How the kidney of a pig might offer hope for those in need of transplants


Pioneering research builds on groundwork laid in Pittsburgh 

PITTSBURGH, Pa. — In an advance announced this week, surgeons in New York successfully attached a kidney from a genetically modified pig to a deceased person and kept the organ functioning for two days. It is a significant step toward using pigs as organ donors for people who desperately need transplants.

Research carried out by Dr. Thomas E. Starzl, a transplant physician at the University of Pittsburgh Medical Center who died in 2017, helped lay the groundwork for the experimental procedure.

“I would consider this a milestone,” said Dr. Mohamed Ezzelarab, associate professor of surgery at Pitt’s Thomas E. Starzl Institute.

Dr. Starzl carried out the world’s first liver transplant in 1963 while at the University of Colorado. After joining the University of Pittsburgh Medical School in 1981, he went on to establish the city as a leader in organ transplantation. In the early 1990s, Dr. Starzl transplanted livers from baboons into two critically ill patients. One survived 70 days after the procedure.

“Dr. Starzl saw this as a possibility a long time ago,” Dr. Ezzelarab said in an interview on Wednesday. But he cautions that it is likely to be years until pig organs could be used to help living patients in need of transplants.

More than 100,000 people in the United States are on the waitlist to receive an organ — most of them in need of a kidney. An estimated 17 people die every day waiting for an organ, according to the Organ Procurement and Transplantation Network. Animals could provide a virtually unlimited supply, but their organs are not naturally compatible with human bodies.

In recent years, scientists have turned to pigs over baboons as a potential source of organs. Pigs mature much faster than baboons and are already raised for agriculture. But when their organs are transplanted into monkeys, which researchers often use as stand-ins for humans, they’re swiftly rejected.

A main culprit is a sugar known as alpha-gal, which is found on the surface of pig cells and sets off an immediate immune response in the body. Researchers have successfully carried out transplants in monkeys using organs from pigs engineered to lack the gene that makes this sugar. The New York experiment shows that removing this gene may be able to avert immediate immune rejection in humans, too.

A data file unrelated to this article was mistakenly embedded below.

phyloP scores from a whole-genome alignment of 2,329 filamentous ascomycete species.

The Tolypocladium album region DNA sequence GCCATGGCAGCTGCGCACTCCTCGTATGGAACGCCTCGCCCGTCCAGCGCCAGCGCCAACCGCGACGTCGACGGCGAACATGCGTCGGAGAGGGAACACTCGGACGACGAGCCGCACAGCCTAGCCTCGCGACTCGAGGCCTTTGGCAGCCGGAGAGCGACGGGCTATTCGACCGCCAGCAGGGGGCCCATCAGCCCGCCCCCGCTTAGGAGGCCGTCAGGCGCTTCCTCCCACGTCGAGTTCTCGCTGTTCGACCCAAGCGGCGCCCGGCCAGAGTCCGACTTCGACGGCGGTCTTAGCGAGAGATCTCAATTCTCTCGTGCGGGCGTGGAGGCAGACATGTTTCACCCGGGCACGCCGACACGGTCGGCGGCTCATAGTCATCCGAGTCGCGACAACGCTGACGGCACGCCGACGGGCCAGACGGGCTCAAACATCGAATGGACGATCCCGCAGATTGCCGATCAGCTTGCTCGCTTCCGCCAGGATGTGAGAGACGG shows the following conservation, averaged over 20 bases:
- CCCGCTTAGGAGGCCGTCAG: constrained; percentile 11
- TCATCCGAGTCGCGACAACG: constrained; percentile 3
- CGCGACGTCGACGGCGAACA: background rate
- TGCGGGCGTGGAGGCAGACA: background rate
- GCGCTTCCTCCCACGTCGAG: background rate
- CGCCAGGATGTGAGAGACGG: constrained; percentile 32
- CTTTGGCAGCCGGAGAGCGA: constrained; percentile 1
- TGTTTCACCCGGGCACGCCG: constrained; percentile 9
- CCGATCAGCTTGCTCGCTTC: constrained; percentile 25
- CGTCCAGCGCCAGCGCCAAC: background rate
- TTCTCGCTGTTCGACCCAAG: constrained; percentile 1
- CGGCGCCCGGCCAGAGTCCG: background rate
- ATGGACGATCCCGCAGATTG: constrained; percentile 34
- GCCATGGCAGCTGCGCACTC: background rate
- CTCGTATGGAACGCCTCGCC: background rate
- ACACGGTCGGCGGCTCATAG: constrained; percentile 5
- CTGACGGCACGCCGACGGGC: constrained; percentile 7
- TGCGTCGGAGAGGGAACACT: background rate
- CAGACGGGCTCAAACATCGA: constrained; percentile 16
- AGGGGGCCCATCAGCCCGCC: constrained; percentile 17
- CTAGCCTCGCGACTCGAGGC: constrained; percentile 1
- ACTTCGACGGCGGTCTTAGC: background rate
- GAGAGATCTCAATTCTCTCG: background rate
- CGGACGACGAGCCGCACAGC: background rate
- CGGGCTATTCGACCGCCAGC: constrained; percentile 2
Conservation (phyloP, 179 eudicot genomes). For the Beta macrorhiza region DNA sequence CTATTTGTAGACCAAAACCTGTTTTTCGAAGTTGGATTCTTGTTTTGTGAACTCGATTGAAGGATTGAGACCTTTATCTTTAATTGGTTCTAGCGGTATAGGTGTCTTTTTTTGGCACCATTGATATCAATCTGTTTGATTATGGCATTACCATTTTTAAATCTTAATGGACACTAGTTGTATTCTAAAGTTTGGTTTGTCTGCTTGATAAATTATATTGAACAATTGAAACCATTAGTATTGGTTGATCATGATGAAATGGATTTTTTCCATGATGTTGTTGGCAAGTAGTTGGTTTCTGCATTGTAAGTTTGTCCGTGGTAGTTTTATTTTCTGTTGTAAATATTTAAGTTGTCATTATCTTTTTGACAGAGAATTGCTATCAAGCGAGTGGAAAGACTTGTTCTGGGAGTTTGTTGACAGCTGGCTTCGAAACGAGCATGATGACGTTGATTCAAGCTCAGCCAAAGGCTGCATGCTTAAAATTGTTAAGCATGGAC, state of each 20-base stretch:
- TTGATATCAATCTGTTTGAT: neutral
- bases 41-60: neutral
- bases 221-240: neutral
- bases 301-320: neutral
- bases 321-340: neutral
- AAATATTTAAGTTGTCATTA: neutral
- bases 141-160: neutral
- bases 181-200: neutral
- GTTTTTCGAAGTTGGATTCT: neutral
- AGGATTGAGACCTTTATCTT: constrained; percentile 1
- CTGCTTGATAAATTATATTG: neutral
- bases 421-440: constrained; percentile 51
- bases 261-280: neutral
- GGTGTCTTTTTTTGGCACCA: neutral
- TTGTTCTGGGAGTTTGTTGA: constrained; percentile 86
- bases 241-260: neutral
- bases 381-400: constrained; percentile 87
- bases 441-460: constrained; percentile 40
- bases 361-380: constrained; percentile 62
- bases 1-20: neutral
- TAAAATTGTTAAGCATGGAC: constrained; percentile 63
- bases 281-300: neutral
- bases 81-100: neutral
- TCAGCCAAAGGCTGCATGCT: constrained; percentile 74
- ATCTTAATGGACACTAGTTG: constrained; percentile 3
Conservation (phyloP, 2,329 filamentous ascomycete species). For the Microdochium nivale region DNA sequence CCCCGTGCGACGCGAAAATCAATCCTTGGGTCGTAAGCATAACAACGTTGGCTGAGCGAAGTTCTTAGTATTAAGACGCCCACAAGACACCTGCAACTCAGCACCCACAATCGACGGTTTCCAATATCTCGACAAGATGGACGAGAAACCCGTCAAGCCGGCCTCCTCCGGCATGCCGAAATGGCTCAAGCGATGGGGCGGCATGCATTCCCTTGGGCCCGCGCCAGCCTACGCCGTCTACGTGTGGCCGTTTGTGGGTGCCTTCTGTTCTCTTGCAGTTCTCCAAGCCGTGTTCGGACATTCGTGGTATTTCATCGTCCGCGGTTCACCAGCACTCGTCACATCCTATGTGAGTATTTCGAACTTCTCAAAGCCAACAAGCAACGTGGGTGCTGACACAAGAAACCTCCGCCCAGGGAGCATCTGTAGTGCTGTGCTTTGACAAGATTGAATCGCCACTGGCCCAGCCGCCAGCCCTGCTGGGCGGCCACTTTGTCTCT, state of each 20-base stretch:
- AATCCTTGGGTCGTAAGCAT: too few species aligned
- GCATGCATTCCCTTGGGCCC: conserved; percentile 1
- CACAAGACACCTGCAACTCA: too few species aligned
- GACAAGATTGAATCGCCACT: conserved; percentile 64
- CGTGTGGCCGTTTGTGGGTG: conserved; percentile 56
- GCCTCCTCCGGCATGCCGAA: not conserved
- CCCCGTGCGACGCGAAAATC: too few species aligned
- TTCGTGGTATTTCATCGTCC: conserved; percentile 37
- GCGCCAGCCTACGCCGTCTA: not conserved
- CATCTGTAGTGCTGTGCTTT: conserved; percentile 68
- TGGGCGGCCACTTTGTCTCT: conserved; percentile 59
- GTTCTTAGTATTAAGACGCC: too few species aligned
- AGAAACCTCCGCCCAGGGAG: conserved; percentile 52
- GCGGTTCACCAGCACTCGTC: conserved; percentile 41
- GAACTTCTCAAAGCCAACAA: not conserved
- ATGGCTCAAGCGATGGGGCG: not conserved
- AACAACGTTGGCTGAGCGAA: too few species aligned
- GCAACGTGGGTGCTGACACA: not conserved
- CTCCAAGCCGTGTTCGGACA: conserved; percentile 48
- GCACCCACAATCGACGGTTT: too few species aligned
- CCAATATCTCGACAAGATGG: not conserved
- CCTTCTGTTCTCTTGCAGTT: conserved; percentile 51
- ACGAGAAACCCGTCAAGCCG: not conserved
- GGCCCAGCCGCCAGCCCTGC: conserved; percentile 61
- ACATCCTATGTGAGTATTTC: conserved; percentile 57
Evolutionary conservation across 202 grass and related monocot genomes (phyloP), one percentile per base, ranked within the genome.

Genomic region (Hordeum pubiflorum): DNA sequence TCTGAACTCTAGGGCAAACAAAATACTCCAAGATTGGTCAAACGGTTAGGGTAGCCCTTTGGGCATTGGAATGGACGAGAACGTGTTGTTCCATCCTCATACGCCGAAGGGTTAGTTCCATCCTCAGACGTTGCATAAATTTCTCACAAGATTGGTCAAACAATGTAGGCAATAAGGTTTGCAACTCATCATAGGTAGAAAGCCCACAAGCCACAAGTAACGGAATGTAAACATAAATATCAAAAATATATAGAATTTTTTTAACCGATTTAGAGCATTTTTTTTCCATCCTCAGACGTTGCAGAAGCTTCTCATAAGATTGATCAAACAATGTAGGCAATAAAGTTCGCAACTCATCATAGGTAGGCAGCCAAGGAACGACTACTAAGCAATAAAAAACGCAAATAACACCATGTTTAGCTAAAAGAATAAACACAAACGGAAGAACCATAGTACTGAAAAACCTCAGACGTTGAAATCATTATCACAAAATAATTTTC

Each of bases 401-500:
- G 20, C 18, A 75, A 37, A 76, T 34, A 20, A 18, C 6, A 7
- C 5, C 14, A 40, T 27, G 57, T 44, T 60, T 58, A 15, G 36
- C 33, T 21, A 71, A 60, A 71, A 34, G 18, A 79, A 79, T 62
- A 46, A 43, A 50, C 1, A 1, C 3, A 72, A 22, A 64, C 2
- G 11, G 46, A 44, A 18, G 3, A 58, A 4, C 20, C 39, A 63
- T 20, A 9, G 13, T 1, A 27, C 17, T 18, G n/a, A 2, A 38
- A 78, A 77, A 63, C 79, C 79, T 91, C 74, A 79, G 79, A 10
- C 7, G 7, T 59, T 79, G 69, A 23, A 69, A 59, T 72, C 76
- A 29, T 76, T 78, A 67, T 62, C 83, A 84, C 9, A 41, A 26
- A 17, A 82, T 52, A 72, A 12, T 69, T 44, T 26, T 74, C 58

This type of immune response, hyper-acute rejection, occurs within minutes after a transplant. “Being able to get past that first hurdle and not have this hyper-acute rejection is very exciting,” Dr. Lynsey Biondi, surgical director of kidney transplant at West Virginia University Medicine, said in an interview. Beyond hyper-acute rejection, there are other types of rejection that can happen weeks or months after a transplant, she said.

In the New York experiment, first reported by USA Today on Oct. 19, surgeons attached a pig kidney to the blood vessels of a brain-dead patient outside of her body. Soon after, the organ started functioning normally, making urine and filtering waste, according to the team that carried out the procedure on Sept. 25. The patient’s family gave consent for the experiment, and researchers observed the kidney’s function for a little over two days.

“It functioned really well and it didn’t reject,” Dr. Robert Montgomery, the surgeon at New York University’s Langone Transplant Institute who oversaw the procedure, said in a video produced by USA Today. The results of the experiment have not yet been peer-reviewed nor published in a scientific journal.

Dr. Muhammad Mohiuddin, a professor of surgery and director of cardiac xenotransplantation — transplants between species — at the University of Maryland School of Medicine, told the Post-Gazette that the experiment is “definitely a step forward” in making pig-to-animal transplants a reality.

But it doesn’t provide any information on how long a kidney from a genetically engineered pig will last in a person who needs a life-sustaining transplant.

Eliminating the gene that produces alpha-gal is likely just the first step. Dr. Mohiuddin and other experts in the field believe additional genetic alterations will be needed in order to make pigs’ organs more suitable for humans. Dr. Mohiuddin’s group is experimenting with pigs that have half a dozen genetic modifications. A Chinese company, Qihan Biotech, has generated pigs with42 modifications across 13 genes.

The pigs used in the NYU experiment, which have just the one genetic modification, were approved by the Food and Drug Administration in December for both human consumption and medical purposes.

Most people are born with two kidneys, and those who are healthy enough can donate one. But Dr. Biondi says there aren’t enough people who are willing to be living donors.

To meet the huge need for donor organs, transplant specialists can now use kidneys from deceased donors with certain infections, like hepatitis C, who were previously ineligible. Doctors are also using specialized machines to preserve kidneys for longer in an effort to use as many as possible. But these steps haven’t been enough to meet the kidney shortage.

“Right now, we’re stuck in this paradigm which is that someone has to die in order for someone else to live,” Dr. Montgomery said in the video. “What we need is a sustainable, renewable source of organs, and that’s what xenotransplantation would provide.”

The animal rights organization People for the Ethical Treatment of Animals, or PETA, issued a statement saying: “Pigs aren’t spare parts and should never be used as such just because humans are too self-centered to donate their bodies to patients desperate for organ transplants.”

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